Rich lands at Gold Butte offered another opportunity for protection
Jun 6, 2013
Gold Butte's Whitney Rocks
Although Gold Butte is named for a nearby mining town, its natural riches are timeless.
Which is why this week legislation that would protect these lands was introduced yet again, granting these lands another opportunity for well-deserved recognition and conservation. This unique wild place has been proposed for protection numerous times and its preservation is long overdue.
Located between the Grand Canyon-Parashant National Monument and Lake Mead National Recreation Area, the area known as Gold Butte covers almost 350,000 acres in southeastern Nevada. These wild lands boast rugged mountains, iconic Joshua trees and Mojave yucca, breathtaking sandstone formations and one-of-a-kind canyons. Its natural treasures have been long-cherished, as evidenced by exquisite rock art and numerous Native American artifacts. In addition, many desert wildlife call this place home, including the desert tortoise, big horn sheep, kit fox, coyote, golden eagles, jackrabbits, Gila monster, and several sensitive plants.
View the video below featuring Gold Butte in the series "This American Land":
The legislation proposed by Senator Reid and Congressman Steven Horsford specifies that this protected area would include both a large National Conservation Area as well as areas reserved as pristine wilderness. By protecting Gold Butte through two types of land designations, this bill aims to strike a balance between safeguarding the most sensitive areas and also keeping some places open for vehicular use.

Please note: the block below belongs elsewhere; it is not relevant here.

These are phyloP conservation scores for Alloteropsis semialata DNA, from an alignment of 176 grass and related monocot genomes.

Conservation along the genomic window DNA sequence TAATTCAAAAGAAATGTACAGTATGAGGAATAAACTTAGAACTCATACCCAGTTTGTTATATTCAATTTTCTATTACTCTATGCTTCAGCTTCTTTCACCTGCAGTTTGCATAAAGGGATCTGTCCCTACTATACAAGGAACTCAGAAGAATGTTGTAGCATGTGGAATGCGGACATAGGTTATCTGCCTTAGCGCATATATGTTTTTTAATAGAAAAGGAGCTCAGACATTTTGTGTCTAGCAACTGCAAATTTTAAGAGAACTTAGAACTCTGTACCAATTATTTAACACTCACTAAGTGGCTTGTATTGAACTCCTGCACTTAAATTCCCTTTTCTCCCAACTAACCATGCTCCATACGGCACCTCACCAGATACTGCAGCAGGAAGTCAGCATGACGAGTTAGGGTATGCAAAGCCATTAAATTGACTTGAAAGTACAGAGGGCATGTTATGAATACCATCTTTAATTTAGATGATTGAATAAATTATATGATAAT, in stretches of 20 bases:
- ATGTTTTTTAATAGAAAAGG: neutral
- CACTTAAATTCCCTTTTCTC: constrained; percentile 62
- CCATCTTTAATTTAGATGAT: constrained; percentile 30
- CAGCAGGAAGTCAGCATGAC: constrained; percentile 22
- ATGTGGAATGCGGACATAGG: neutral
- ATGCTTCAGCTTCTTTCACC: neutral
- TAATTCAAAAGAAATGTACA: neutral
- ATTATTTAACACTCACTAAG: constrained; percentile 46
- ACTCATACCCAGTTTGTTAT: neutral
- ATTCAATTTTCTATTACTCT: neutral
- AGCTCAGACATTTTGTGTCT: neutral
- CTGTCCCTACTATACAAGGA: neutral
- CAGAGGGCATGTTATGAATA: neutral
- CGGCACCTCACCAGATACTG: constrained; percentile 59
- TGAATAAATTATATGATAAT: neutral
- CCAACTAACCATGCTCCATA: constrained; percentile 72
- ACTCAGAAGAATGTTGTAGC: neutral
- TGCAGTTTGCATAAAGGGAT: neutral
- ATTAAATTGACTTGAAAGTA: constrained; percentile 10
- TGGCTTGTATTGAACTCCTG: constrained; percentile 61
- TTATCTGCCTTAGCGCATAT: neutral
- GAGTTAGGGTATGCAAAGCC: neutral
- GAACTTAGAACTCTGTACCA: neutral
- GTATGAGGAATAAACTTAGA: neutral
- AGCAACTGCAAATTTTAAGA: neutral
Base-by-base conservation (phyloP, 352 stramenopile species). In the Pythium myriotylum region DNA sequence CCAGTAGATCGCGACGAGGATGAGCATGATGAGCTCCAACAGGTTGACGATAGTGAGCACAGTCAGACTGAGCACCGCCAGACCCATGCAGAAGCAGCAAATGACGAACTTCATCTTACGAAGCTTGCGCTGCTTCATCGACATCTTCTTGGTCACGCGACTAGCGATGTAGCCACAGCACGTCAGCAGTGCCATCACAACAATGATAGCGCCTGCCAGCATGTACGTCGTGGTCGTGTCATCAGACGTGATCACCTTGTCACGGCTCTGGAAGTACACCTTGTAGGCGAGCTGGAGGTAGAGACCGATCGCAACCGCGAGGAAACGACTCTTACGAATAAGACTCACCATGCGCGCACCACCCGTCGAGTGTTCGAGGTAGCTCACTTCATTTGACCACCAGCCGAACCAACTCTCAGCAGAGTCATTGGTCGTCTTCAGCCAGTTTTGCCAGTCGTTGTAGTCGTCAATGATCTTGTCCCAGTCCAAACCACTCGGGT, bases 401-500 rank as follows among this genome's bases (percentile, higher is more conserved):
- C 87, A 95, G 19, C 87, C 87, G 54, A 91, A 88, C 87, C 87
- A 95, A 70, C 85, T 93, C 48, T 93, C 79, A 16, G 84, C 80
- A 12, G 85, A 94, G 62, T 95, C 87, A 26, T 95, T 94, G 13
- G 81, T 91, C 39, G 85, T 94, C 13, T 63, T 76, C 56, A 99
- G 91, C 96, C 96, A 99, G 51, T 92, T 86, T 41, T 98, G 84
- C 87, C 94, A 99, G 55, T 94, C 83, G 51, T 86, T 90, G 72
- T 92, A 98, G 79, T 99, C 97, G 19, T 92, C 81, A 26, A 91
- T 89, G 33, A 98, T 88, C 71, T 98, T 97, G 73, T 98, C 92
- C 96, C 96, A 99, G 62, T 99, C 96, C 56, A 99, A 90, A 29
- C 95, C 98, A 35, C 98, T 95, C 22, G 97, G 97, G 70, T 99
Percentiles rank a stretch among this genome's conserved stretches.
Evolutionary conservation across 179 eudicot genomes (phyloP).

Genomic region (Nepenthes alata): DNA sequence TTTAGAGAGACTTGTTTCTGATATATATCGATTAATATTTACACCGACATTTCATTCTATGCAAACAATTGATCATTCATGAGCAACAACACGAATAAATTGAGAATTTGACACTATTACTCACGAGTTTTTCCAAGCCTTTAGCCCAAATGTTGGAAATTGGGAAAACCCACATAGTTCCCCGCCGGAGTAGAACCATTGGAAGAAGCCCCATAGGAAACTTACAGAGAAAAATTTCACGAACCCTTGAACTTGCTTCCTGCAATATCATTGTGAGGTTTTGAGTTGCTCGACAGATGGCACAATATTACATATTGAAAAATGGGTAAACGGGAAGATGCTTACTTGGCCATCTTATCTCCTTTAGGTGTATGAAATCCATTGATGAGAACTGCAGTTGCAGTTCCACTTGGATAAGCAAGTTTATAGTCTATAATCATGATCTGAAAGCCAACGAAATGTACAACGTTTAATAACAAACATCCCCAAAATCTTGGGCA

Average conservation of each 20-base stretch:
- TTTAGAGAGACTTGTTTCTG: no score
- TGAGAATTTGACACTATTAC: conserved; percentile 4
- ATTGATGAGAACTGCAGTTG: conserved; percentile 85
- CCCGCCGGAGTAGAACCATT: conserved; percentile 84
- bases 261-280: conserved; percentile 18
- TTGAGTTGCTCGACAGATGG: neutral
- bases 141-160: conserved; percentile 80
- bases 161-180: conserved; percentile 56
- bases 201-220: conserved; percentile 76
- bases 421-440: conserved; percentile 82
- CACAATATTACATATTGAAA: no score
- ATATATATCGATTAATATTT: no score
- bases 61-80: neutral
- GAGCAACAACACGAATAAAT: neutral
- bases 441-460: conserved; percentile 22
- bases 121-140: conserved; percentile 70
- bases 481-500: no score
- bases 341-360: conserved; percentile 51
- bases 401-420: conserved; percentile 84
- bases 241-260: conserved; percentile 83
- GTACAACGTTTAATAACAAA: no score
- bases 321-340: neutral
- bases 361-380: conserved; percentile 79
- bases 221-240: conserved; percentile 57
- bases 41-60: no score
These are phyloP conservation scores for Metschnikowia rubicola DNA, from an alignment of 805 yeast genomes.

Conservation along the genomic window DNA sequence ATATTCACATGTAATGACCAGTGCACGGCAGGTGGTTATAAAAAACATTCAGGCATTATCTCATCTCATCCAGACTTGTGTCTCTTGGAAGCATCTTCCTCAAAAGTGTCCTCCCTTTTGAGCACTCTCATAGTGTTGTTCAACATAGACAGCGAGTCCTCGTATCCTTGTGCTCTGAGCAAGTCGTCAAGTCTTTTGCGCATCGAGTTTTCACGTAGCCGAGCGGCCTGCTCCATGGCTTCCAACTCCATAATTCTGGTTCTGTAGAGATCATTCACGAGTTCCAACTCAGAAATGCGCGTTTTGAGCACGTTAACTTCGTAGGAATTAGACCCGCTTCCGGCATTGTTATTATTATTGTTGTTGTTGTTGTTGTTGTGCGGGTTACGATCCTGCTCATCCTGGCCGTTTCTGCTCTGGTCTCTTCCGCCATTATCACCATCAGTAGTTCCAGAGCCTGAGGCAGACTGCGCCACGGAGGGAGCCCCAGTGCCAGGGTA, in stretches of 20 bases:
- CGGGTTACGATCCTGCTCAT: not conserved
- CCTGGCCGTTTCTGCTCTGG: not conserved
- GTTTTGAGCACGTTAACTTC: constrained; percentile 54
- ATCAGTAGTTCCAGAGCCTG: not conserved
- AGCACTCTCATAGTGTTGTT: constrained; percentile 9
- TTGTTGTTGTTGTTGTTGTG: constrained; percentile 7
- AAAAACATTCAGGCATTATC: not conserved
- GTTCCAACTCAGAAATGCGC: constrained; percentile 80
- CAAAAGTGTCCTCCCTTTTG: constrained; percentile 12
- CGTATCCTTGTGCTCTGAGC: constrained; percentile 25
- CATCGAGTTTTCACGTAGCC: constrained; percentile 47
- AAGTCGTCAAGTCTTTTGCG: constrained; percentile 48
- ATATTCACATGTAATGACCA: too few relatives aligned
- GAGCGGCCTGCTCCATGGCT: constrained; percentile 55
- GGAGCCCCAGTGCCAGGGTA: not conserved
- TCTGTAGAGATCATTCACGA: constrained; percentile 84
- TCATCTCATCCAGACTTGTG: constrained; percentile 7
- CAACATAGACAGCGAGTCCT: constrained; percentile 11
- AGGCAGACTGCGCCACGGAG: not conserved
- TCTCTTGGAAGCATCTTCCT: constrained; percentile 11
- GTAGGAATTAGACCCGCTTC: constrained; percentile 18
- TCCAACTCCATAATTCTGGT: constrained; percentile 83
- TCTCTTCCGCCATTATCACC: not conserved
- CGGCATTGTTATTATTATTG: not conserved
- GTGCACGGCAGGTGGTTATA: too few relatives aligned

Rock art and Native American artifacts are abundant at Gold Butte. Photo: T. Rylander
Both land types would offer recreation like hiking, camping, hunting, wildlife-watching and more. Therefore, Gold Butte is sure to attract tourists, bringing both recreation jobs and consumer dollars to Nevada’s economy.
For all of these reasons, we hope, and will be advocating for, this Congress to give Gold Butte, Nevada, the protection it has long deserved.
As we become a more urbanized society with growing needs for space and energy, we often turn to wilderness as a resource. Yet, wilderness is not just a resource to be developed. It has many human, natural and economic benefits that we need to protect.